LGC announced the launch of its new LGC Genomics division. Since LGC acquired Berlin-based AGOWA GmbH in 2005, genomics has seen successful growth as part of LGC’s Life & Food Sciences Division. Through AGOWA genomics, LGC has provided an array of flexible nucleic acid sample extraction ser ... more
LGC Genomics and Bioplant R& D sequence the transcriptome of Jatropha curcas
LGC Genomics, the genomics division of LGC, announced that it has completed the sequencing of the whole transcriptome of the different developmental stages of Jatropha curcas seeds on behalf of the Austrian Bioplant R&D, Vienna and the PBU, Department of Biotechnology, VIBT-BOKU, Vienna.
LGC Genomics used a proprietary method and the Roche/454 Titanium sequencing technology to analyse the full-length, optimised, normalised cDNA library of Jatropha curcas. Approximately 12,000 full-length transcripts, assembled with an average 25 fold sequence coverage were obtained.
The species Jatropha of the family Euphorbiaceae has gained global attention as an alternative bioenergy plant. It grows in tropical and subtropical areas and is currently being successfully processed for the production of biodiesel. Jatropha can be planted on poor, contaminated soils which are not suitable for food production and is used in plantations of hedges and barriers to protect vulnerable areas against soil erosion. Jatropha is also used as source of fuel wood, for the production of lamp oil, soap, colours and smear oils and for some medicinal applications.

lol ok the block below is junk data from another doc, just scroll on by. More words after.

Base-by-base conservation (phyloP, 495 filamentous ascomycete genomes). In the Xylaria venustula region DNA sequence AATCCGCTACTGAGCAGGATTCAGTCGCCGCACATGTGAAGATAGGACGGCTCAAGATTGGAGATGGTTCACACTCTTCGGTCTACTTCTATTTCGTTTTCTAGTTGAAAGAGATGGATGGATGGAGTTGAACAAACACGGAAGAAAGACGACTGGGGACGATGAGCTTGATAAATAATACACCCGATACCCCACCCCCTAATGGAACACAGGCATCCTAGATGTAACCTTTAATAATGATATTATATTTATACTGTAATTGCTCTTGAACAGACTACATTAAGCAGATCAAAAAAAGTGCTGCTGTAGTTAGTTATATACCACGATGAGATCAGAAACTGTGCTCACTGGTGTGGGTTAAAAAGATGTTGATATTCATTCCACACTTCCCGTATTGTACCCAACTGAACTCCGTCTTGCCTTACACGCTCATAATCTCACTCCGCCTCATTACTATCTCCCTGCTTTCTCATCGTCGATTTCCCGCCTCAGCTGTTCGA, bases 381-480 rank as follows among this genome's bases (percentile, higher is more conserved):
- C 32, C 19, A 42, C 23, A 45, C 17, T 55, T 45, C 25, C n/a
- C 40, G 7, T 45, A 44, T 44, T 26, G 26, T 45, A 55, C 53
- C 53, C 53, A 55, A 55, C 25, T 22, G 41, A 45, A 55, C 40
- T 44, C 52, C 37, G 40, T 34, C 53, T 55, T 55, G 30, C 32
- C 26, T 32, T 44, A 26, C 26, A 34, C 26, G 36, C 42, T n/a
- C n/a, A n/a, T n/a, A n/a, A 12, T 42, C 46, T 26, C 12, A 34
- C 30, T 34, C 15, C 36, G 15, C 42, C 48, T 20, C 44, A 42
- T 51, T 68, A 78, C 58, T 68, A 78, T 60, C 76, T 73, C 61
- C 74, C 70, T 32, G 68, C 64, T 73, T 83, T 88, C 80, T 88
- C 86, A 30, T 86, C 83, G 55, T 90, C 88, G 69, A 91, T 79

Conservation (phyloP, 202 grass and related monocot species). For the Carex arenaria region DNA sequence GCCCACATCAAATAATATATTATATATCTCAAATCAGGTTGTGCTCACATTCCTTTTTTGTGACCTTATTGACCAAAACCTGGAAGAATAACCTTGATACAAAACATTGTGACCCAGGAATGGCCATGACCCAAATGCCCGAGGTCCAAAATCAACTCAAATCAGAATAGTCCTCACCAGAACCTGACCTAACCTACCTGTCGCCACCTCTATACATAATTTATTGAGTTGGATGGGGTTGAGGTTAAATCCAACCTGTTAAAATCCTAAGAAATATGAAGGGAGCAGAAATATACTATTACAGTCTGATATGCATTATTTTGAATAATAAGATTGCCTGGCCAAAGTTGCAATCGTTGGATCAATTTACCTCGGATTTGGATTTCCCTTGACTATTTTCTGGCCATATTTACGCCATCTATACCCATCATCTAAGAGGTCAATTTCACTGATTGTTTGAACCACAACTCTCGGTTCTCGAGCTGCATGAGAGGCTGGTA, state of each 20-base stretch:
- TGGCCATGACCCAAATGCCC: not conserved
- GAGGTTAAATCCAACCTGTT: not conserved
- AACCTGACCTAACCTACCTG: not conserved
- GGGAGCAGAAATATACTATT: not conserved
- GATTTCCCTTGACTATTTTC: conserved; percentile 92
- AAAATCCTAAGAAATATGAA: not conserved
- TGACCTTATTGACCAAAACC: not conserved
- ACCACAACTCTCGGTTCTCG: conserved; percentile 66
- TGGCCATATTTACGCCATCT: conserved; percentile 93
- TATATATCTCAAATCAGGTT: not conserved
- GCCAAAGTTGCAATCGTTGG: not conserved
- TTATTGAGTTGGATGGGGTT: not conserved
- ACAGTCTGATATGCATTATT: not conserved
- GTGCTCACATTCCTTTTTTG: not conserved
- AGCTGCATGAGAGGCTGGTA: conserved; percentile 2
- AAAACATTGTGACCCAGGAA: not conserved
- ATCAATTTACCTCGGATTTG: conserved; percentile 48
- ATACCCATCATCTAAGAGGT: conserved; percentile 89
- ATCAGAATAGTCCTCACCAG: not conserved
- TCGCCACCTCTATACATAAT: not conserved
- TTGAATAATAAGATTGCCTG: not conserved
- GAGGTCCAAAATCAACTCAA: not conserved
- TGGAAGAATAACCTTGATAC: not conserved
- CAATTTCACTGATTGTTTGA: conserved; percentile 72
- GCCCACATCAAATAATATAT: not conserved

Steffen Krueger LGC Genomics’ General Manager commented: "LGC Genomics and its partners can be extremely proud of their achievement in the sequencing of this increasingly important fuel alternative. The sequencing of the Jatropha species will not only enable biofuel scientists to understand the plant’s genetic make-up, so aiding in its processing, but will help farmers increase their yields and contribute to the exploration for a genuine alternative to fossil fuels.”
- LGC Genomics
Microorganisms in the pharmaceutical, cosmetic and food industries can result in undesired contamination, the aim is to prevent such contamination. Should, however, bacterial and fungal growth be found, it is absolutely necessary that the microorganisms be identified and classified as rapid ... more
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